The averages in Canada are pretty low. “According to StatsCan, the median income (plus our 10 per cent factor) in Canada in 2013 was $35,200. This means that half of Canadian tax filers have incomes over that number and half are under that number.Dec 4, 2015.”

    There are some fitness venues in my life where I am aware of that (Aikido is a great example, lots of city workers and retail sales people there) and other kinds of activities where I’m more the norm (cycling events).

    None of this speaks to “do it or don’t do it.” It’s in part about keeping a grip on what’s normal and what’s a thing rich people do. Riding carbon road bikes and traveling to run half marathons are rich people activities. For me, that doesn’t mean I don’t do it but like you I try to be clear about privilege and gratitude, I feel awfully lucky a lot of the time,

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  3. Jean says:

    The way how I look at it with respect to travel: If only, a person travels within their budgetary means and when they’re healthy, then travel.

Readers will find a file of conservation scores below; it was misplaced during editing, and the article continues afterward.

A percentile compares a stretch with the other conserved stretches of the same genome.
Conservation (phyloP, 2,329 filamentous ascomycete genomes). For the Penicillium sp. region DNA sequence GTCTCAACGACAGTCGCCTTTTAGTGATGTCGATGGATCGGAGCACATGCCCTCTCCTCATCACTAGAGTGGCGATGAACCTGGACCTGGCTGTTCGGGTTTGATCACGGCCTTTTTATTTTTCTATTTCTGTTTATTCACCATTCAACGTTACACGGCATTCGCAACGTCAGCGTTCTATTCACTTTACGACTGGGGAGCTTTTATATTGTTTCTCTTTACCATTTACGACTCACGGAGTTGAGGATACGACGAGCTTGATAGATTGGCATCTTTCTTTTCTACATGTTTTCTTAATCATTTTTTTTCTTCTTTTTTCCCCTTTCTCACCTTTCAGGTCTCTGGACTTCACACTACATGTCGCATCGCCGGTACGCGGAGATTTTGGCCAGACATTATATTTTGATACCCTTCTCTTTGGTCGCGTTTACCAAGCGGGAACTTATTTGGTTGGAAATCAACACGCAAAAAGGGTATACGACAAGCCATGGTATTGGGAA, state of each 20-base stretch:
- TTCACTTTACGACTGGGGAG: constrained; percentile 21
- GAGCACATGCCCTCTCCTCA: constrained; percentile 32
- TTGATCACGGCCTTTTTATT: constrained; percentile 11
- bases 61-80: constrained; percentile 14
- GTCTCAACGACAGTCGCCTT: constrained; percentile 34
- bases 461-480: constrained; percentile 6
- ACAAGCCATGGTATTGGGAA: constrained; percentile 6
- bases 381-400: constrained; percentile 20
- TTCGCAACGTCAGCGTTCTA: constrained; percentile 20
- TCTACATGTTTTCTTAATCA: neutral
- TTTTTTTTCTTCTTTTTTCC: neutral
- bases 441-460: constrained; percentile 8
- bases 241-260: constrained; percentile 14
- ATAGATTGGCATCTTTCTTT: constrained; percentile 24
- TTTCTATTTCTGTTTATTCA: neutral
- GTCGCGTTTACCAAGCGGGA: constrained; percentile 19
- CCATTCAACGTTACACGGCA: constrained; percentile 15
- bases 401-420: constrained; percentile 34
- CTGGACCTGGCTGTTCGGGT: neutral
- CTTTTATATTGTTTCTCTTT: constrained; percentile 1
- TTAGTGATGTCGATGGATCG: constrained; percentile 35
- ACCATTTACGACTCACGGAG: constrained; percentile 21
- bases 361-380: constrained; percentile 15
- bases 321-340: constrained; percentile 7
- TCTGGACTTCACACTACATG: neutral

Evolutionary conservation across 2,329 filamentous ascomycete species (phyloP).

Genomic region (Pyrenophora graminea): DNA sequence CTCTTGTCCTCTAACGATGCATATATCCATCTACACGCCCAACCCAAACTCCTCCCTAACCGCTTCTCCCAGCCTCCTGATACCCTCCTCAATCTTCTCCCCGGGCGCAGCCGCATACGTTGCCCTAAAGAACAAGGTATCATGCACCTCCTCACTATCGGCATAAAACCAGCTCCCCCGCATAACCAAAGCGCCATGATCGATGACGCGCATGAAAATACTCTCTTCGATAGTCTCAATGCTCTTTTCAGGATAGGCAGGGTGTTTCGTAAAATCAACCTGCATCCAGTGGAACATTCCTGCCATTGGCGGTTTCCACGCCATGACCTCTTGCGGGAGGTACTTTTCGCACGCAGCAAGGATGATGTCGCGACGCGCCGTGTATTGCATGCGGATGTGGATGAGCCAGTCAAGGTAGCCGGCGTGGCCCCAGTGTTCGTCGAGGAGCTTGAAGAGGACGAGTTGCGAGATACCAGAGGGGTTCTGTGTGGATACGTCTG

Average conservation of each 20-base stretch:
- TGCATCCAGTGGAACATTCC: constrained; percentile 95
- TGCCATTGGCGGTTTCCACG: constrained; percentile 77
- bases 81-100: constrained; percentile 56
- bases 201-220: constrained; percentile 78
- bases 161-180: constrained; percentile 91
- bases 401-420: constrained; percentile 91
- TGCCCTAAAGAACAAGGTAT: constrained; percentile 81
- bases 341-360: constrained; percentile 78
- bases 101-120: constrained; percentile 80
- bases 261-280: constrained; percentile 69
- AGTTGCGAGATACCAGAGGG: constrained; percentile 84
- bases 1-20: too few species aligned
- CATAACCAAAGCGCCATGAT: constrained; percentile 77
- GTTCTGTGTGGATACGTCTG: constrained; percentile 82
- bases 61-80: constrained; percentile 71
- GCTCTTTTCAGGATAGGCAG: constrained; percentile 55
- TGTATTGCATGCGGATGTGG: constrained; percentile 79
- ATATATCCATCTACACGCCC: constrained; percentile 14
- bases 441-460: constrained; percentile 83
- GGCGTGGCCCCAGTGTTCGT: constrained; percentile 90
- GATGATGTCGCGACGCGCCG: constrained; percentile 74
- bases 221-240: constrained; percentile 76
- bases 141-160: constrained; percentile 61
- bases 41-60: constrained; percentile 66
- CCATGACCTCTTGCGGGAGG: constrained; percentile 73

Later in life, a person won’t be able to fully enjoy it….we all become weak and frail near end of life.

    As for privilege, I have a sister in her 50’s who struggles to pay her own house mortgage solo. She’s a hospital receptionist.. thankfully she travelled abit before house purchase. She can no longer do this and hasn’t for the past decade. Thankfully she lives in Toronto, so her world isn’t too “closed” off from diversity and exposure to new ideas and debate in person.

    One of the reasons why I do blog but not exclusively on cycling, is I want to share a broader audience about I’ve seen. It prevents me from talking so much about what I’ve seen which can sound abit self-centred.

    The most important thing for those who have some time and money to participate in certain fitness activities and travel, is what things we do naturally to encourage others in a cost-effective way in our daily lives? How to learn to enjoy / rediscover near local areas by combining it with exercise. It’s not meant to be a guilt trip but there is a point “regulars” like ourselves have acquired a lot of experience and are in a position to mentor if needed.

    There’s enough non-cyclists who haven’t figured out the math: In the past 30-35 years, I’ve calculated about $300,000 normally spent on car ownership, gas, insurance and maintenance, that’s saved by cycling 4-7 times daily with perhaps 2-3 months of transit or walking. Calculator: http://caa.ca/car_costs/

    Bike maintenance of my one 10 yr. old bike is about $30.00 per yr., or less, for tires, replacement of parts, etc. Even a stolen seat. Remember it’s at least 2,500 to 7,000 km. on bike /annually. Commuting….can be a lot of mileage plus longer vacation trips.